Gulf Rift Threatens Region’s Stability

By Marcelle M. Wahba

Ambassador Marcelle M. Wahba retired from the U.S. Department of State in May 2008, class of Minister Counselor, after a 22-year career spent mostly in the Middle East. Wahba was confirmed as Ambassador to the United Arab Emirates in October 2001. She received the White House Presidential Meritorious Service Award for her service in the UAE. Ambassador Wahba was appointed by the Board of Directors on December 10, 2014 to serve as the first President of the Arab Gulf States Institute in Washington (AGSIW). Prior to her appointment as President, Wahba led DerMar International, LLC, a consulting firm focused on assisting American businesses seeking to establish or expand their presence in the Middle East. Ambassador Wahba is a member of the Council on Foreign Relations and serves on the board of CIEE, and on the board of advisors to the Bilateral US-Arab Chamber of Commerce.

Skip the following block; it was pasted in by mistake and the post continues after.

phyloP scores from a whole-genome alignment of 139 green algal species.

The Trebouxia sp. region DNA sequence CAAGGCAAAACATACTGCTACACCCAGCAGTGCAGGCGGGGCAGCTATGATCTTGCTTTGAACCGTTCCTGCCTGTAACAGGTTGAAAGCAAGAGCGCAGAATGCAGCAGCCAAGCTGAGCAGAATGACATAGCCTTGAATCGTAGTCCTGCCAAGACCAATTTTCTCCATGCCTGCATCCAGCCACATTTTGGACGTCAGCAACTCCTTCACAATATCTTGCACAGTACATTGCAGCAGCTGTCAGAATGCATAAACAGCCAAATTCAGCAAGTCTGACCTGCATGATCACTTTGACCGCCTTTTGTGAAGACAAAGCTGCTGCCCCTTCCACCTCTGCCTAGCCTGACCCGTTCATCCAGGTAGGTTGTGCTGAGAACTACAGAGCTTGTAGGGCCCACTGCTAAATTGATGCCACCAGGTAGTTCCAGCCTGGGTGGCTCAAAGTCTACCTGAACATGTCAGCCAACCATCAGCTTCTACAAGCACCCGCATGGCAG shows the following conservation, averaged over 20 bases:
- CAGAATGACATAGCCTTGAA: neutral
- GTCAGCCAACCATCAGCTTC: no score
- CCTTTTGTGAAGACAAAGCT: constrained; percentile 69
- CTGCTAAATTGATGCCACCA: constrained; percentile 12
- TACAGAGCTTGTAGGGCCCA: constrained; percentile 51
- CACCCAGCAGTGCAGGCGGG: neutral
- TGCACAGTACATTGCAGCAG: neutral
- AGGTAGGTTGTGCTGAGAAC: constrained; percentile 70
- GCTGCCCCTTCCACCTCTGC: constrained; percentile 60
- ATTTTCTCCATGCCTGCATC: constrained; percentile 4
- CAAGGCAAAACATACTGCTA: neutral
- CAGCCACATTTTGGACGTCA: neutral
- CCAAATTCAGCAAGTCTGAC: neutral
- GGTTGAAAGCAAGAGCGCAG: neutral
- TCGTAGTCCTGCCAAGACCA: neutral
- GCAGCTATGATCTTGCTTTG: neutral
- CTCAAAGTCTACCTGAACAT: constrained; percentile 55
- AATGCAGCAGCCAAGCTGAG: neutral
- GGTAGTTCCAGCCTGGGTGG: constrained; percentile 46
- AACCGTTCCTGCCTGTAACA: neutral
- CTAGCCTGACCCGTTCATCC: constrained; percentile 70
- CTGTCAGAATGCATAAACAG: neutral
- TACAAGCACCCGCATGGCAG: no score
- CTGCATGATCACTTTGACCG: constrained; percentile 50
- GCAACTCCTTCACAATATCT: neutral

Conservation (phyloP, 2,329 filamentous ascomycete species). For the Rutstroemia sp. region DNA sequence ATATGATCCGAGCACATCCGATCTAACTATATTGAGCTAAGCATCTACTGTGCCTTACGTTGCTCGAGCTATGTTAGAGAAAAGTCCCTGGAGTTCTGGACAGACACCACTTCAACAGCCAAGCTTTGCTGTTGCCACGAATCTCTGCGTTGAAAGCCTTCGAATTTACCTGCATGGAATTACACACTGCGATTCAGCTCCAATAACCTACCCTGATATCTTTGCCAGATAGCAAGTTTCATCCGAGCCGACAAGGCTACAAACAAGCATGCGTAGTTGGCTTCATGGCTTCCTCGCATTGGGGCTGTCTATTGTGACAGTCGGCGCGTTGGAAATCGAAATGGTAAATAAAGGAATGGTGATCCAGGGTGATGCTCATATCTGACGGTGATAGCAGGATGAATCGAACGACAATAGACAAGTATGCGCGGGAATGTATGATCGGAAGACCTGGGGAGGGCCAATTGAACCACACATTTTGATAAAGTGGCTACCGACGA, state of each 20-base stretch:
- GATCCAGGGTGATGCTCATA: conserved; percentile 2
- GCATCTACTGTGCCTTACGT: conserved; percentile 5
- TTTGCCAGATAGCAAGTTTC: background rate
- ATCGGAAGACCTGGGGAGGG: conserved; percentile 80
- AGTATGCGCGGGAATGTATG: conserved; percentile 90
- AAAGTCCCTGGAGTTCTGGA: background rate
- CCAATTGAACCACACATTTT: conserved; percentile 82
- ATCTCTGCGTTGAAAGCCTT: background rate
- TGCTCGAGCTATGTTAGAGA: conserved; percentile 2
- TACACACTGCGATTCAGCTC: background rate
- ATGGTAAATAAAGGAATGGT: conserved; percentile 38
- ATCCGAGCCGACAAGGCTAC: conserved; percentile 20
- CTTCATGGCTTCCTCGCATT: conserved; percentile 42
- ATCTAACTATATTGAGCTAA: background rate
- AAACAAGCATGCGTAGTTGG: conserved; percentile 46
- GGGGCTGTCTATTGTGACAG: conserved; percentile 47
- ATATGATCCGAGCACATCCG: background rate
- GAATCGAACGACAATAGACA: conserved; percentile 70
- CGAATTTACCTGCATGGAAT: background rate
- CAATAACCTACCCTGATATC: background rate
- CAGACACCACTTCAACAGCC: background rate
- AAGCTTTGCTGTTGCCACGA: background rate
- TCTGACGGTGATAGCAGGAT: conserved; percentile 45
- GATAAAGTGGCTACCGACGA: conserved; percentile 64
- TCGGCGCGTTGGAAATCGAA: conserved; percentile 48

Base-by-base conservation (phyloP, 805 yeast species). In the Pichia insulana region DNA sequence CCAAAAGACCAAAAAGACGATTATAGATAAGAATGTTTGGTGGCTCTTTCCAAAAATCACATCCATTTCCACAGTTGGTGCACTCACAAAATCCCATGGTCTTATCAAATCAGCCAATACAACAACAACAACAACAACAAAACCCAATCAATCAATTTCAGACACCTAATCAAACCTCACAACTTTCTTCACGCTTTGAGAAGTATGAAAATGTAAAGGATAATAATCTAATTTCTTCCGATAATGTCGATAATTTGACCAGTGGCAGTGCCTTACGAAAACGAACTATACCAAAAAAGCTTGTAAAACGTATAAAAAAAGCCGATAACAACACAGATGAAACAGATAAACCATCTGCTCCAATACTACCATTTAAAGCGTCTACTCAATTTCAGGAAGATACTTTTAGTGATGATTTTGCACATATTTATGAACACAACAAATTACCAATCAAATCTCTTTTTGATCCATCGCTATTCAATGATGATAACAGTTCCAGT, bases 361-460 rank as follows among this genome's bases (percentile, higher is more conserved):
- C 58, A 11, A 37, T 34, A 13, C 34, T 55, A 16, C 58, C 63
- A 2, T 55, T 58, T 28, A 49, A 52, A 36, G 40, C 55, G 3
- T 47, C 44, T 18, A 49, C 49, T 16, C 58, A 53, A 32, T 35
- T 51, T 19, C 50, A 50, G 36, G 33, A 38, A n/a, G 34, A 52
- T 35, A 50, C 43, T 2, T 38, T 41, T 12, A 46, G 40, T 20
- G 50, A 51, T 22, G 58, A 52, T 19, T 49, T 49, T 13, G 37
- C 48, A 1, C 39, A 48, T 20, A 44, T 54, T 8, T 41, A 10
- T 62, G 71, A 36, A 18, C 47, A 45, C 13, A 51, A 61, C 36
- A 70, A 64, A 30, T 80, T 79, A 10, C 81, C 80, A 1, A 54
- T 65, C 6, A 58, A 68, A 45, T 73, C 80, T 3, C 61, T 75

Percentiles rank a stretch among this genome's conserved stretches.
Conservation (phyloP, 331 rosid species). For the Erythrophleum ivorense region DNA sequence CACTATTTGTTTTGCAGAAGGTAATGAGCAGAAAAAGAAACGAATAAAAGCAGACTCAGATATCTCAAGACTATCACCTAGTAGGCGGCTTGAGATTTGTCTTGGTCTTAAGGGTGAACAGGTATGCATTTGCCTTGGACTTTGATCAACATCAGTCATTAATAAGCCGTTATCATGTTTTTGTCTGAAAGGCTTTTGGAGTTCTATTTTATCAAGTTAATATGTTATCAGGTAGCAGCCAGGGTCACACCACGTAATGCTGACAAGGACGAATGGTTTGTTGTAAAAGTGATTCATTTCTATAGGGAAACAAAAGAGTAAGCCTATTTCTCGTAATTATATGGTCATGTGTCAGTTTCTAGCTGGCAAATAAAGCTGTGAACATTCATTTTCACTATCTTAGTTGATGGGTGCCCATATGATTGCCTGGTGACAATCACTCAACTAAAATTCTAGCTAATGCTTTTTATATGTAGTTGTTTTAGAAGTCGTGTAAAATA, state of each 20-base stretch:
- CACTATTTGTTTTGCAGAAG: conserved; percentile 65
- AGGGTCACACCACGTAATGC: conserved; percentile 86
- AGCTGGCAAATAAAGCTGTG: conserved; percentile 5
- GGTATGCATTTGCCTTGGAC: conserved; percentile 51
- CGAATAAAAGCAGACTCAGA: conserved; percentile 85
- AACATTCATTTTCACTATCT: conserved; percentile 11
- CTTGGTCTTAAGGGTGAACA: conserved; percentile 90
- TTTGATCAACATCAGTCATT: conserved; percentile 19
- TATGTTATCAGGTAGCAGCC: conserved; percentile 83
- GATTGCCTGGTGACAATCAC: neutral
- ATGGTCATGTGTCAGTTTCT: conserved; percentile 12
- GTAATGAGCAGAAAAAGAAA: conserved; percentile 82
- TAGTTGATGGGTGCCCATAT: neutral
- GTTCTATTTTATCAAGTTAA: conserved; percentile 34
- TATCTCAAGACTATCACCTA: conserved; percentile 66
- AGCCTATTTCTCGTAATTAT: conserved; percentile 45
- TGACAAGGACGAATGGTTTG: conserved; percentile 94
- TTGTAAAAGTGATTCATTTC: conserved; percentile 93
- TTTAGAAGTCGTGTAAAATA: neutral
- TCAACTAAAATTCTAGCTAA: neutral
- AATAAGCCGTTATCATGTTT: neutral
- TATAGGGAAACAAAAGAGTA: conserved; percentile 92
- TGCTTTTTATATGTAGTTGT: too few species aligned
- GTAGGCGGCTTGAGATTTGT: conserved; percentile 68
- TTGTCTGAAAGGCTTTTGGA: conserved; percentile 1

The dispute between Qatar and its Arab neighbors has now entered its fourth week, causing an uptick in tension throughout the Middle East. The Cipher Brief’s Bennett Seftel spoke with Marcelle Wahba, former U.S. Ambassador to the United Arab Emirates, about the reasons behind Qatar’s isolation as well as why Qatar has elected to pursue a controversial foreign policy approach.

The Cipher Brief: Historically, what has been Qatar’s connection to the Muslim Brotherhood?

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